Piketty's concerns are relevant to the growing inequality in China that has resulted from adopting the neo-liberal capitalist model from the West. Hence, Piketty's reflection on mainstream Western economics indirectly treads a delicate ground in China. It fits right into the current raging debate over which path China's reformers should take in the next stage of "structural reform."
For the rest of the world, much of which has experienced the truly heinous inequalities associated with the colonialism that so enriched the West, the discussion is old hat. Many countries are only recently recovering from the effects of plundering, destruction of social and cultural institutions and resource extraction. Ironically, the realm of finance now labels these nations as "emerging markets." And yet Piketty's analysis is framed exclusively by western historical experience and thus unfortunately ignores the context in which western wealth creation occurred, despite the fact that many seek to perpetuate and emulate it today.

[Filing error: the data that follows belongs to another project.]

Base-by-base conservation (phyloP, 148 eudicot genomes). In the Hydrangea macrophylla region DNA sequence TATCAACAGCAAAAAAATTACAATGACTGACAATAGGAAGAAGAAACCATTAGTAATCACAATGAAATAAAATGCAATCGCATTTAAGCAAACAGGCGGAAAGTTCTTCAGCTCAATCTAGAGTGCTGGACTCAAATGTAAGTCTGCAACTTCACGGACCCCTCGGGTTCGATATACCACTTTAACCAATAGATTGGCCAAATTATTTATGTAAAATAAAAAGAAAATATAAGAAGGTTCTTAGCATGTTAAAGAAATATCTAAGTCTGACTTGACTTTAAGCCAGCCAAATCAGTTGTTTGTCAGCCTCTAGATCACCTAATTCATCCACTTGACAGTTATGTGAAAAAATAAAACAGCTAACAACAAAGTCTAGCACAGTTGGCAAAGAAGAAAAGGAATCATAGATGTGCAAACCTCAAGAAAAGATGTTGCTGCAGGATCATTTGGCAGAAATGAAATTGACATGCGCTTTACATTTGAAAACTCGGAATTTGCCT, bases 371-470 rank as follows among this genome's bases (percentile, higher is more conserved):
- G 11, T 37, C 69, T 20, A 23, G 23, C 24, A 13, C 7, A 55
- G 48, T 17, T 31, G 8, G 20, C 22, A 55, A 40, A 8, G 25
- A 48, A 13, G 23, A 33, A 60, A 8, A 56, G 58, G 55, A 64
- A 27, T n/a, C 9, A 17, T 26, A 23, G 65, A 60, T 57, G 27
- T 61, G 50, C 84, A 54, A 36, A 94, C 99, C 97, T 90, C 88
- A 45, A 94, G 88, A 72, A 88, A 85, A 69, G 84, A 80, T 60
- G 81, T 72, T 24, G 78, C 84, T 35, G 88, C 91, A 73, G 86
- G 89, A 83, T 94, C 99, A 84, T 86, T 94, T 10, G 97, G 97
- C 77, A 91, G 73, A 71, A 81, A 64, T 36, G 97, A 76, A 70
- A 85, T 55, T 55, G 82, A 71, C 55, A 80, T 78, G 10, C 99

The intellectual terrain that the Catholic Church now navigates is far different from now than it was even a few short years ago. Thomas Piketty's "Capital in the 21st Century" is on the top of Amazon's best-seller lists, and Francis is on his way to becoming one of the most popular popes in history.